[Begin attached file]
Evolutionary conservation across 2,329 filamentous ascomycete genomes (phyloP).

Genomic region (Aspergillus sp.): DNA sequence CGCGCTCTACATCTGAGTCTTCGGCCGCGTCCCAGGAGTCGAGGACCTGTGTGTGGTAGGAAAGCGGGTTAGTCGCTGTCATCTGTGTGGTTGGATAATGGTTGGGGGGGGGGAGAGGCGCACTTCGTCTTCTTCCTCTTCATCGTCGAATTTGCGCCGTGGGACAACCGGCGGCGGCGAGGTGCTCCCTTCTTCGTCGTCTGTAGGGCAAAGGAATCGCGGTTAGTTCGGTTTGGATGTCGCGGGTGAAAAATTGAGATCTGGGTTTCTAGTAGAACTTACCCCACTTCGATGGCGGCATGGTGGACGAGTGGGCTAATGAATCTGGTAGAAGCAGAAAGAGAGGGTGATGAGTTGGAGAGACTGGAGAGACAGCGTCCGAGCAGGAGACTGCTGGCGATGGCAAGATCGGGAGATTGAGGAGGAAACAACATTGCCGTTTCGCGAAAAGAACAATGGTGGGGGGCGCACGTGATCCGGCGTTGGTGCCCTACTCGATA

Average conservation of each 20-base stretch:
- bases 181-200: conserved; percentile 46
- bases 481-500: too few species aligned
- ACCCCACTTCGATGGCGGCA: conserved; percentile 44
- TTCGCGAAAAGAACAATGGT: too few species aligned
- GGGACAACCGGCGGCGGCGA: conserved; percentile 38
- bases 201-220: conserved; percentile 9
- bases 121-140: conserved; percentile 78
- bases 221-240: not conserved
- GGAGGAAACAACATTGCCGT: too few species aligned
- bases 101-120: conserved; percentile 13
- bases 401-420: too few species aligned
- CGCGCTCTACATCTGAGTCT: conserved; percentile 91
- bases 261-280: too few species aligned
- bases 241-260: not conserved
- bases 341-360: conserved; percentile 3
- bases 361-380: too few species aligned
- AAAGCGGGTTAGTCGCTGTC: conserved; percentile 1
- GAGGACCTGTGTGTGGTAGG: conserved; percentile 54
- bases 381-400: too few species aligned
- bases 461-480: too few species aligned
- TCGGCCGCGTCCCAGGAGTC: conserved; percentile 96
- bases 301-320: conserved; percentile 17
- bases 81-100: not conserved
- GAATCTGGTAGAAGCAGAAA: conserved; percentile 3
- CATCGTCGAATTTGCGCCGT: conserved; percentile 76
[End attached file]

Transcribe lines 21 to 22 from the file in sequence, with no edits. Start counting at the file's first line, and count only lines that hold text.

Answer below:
- GAGGACCTGTGTGTGGTAGG: conserved; percentile 54
- bases 381-400: too few species aligned